Genome Biol 2020 Jul 9; 21:168
CA034196,OD27052,OD026440,AI132963,Director's Innovation Fund.
BACKGROUND: Gene disruption in mouse embryonic stem cells or zygotes is a conventional genetics approach to identify gene function in vivo. However, because different gene disruption strategies use different mechanisms to disrupt genes, the strategies can result in diverse phenotypes in the resulting mouse model. To determine whether different gene disruption strategies affect the phenotype of resulting mutant mice, we characterized Rhbdf1 mouse mutant strains generated by three commonly used strategies-definitive-null, targeted knockout (KO)-first, and CRISPR/Cas9.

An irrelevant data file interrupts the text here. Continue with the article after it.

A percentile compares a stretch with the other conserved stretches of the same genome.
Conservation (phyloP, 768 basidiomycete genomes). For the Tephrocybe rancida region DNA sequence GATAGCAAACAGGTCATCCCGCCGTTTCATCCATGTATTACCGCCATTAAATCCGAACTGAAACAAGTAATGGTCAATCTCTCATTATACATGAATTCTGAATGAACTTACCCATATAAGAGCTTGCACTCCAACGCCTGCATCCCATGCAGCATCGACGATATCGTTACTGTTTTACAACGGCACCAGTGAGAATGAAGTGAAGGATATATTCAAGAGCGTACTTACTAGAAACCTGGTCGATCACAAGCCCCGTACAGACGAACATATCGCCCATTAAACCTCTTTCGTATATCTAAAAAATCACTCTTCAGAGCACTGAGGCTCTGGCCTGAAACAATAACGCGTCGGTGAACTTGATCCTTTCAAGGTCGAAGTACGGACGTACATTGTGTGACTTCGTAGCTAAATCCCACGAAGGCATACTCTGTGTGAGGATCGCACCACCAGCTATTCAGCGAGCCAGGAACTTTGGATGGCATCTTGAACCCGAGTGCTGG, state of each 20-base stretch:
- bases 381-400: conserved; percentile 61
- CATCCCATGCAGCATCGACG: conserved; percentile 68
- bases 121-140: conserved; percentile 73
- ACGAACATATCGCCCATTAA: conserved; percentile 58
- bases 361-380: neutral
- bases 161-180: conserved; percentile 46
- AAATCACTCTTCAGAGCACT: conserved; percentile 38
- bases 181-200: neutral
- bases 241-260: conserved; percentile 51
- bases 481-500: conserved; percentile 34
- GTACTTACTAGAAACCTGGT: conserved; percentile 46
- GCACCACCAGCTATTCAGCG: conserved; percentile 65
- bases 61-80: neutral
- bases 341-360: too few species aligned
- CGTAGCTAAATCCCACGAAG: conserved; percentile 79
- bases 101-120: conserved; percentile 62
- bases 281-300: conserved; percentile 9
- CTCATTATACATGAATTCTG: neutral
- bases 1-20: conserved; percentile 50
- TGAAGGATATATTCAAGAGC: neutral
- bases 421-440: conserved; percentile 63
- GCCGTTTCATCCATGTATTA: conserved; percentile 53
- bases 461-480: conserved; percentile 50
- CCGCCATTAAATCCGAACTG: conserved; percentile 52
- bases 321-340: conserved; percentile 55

RESULTS: We find that Rhbdf1 responds differently to distinct KO strategies, for example, by skipping exons and reinitiating translation to potentially yield gain-of-function alleles rather than the expected null or severe hypomorphic alleles. Our analysis also revealed that at least 4% of mice generated using the KO-first strategy show conflicting phenotypes.
CONCLUSIONS: Exon skipping is a widespread phenomenon occurring across the genome. These findings have significant implications for the application of genome editing in both basic research and clinical practice.
Hosur, Vishnu; Low, Benjamin E.; Li, Daniel; Stafford, Grace; Kohar, Vivek; Shultz, Leonard D.; and Wiles, Michael V., "Genes adapt to outsmart gene-targeting strategies in mutant mouse strains by skipping exons to reinitiate transcription and translation." (2020). Faculty Research 2020. 134.